Douvan saunters to another short-odds victory at Punchestown

Willie Mullins’s star remains a 1/3 favourite for Cheltenham’s Champion Chase

Douvan ridden by Ruby Walsh jumps the last to win The Boylesports Tied Cottage Steeplechase at Punchestown. Photograph: Niall Carson/PA Wire

When asked to rate his ability as an amateur jockey, the former head of Bank of Ireland Mark Hely Hutchinson used to famously point out that he rode Arkle twice – and lost twice. After Douvan's latest lap of honour at Punchestown on Sunday, a certain Bertrand Lestrade may feel a twinge of sympathy.

It was Lestrade who somehow managed to finish runner-up on the most exciting steeplechaser in training when he made his racecourse debut at the French provincial track of St Malo less than three years ago.

A month later another French jockey, Jacques Ricou, took over from Lestrade at Compeigne and won. Soon after that the deal was done to take the strapping youngster to Willie Mullins and into the hearts of Ireland's racing fans.

So much was obvious again when even prohibitive 1/14 odds for the Grade Two Boylesports Tied Cottage Chase couldn't shake the public's fascination with this prodigiously gifted animal who remains a 1/3 favourite to lift the Queen Mother Champion Chase crown at Cheltenham next month and who knows what after that.


Even the semblance of meaningful opposition disappeared when Smashing was pulled up with half a mile to go and Douvan would probably do more in a home workout than he did in beating Draycott Place by six lengths. However, this was a workout that yielded a €26,550 first prize and allowed an appreciative crowd another close-up view of horse who is now unbeaten in 13 starts for Mullins.

For once, actual competition seemed the last thing on most people’s minds, something that once used to be the case with Arkle.


If comparisons to ‘Himself’ sound excitable, there’s no disputing the excitement that Douvan continues to bring to racing right now. He goes to Cheltenham with a perfect ‘10 out of 10’ record over fences beckoning and there’s an elan to how he keeps destroying every rival put in front of him which suggests even better may be to come.

If that ultimately turns out to be wishful thinking, it's still a potent idea for anyone who thrills to the sight of a horse racing over fences, and even the famously professional Ruby Walsh admitted: "He got a great crowd when he ran in Cork, and at Leopardstown, and it's great to see people come out to see him here too.

“He’s a wonderful horse. He just sauntered along in front, doing his own thing. When I gave him a squeeze after the second last he jumped right through the bridle.”

If the race turned into little more than an uncompetitive exhibition, it still looked to have Mullins living on his nerves and he conceded: “I’m relieved that’s over.”

Considering the series of reverses the champion trainer has had to contend with in recent weeks with other Rich Ricci-owned stars such as Faugheen, Annie Power and Min, he could be forgiven anxiety for a horse he has long since rated the best he's ever had through his hands.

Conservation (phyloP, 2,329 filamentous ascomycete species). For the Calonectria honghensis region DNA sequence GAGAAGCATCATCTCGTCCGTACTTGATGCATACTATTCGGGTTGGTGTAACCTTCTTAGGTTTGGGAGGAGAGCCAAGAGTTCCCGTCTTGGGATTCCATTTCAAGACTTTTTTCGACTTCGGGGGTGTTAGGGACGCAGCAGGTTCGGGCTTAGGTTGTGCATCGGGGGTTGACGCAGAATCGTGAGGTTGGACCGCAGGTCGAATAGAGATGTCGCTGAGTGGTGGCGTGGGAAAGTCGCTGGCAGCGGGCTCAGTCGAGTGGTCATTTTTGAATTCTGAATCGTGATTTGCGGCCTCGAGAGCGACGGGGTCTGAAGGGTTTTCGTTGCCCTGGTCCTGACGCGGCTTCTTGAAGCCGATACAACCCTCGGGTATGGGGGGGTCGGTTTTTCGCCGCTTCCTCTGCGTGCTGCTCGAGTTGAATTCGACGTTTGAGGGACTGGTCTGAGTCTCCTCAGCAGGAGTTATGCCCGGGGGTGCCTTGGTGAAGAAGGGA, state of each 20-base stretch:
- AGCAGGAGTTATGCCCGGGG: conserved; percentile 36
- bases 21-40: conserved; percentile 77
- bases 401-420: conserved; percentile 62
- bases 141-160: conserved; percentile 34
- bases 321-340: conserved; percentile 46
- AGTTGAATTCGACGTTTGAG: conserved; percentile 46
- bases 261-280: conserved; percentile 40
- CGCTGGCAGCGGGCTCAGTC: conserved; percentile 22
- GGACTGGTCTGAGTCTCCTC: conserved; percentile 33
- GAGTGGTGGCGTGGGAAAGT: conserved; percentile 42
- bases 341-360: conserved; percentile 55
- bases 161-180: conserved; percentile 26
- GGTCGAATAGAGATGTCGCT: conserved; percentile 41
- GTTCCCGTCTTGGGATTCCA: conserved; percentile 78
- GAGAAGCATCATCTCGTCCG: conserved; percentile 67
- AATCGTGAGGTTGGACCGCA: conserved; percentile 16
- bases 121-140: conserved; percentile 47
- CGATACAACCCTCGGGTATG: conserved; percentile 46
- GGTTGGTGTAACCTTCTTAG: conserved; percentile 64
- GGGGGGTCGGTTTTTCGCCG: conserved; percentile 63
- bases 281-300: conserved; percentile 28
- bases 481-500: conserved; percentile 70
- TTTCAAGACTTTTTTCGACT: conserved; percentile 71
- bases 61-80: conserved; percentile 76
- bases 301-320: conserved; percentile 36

It probably doesn’t help that comparisons to perhaps the greatest steeplechaser ever to look through a bridle bring their own pressures to the man in charge of a horse in which so many hopes are invested.

So Mullins probably doesn't need to know that Arkle had just five jockeys through his career and with Walsh, Paul Townend and Patrick Mullins having done the honours since Douvan left France, the young pretender has also had five.

Phone call

Certainly the look on Walsh’s face on Sunday suggests Bertrand Lestrade need not bother waiting for a phone call.

Earlier it was a different story for the Walsh-Mullins team as the odds-on Cilaos Emery came up a neck short of the Gordon Elliott-trained Mick Jazz in the Listed novice hurdle. It was a disappointing outcome for the free-running Supreme hope but the winner will have his own festival target in the County Hurdle.

"We were toying with the Betfair Hurdle next week for him but winners in Ireland are more important than England," said Elliott, presumably in a nod to his battle with Mullins for the trainers title. "The way he works I knew he'd get to the turn in on the bridle, but in fairness he pulled it out."

Elliott doubled up in the bumper when Oakley Hall just overhauled Judgement Day. "It's the wrong track for him," the trainer said in reference to the race taking place on the inner course. "He'll be a real three-mile chaser down the road."

Enda Bolger continued his dominance of the banks events when Auvergnat provided 22-year-old jockey Donal McIntyre with his first winner as a professional, and a first on the track, just two days after getting his licence.

The winner will line up next in the Cross-Country Chase at the Cheltenham Festival.

Brian O'Connor

Brian O'Connor

Brian O'Connor is the racing correspondent of The Irish Times. He also writes the Tipping Point column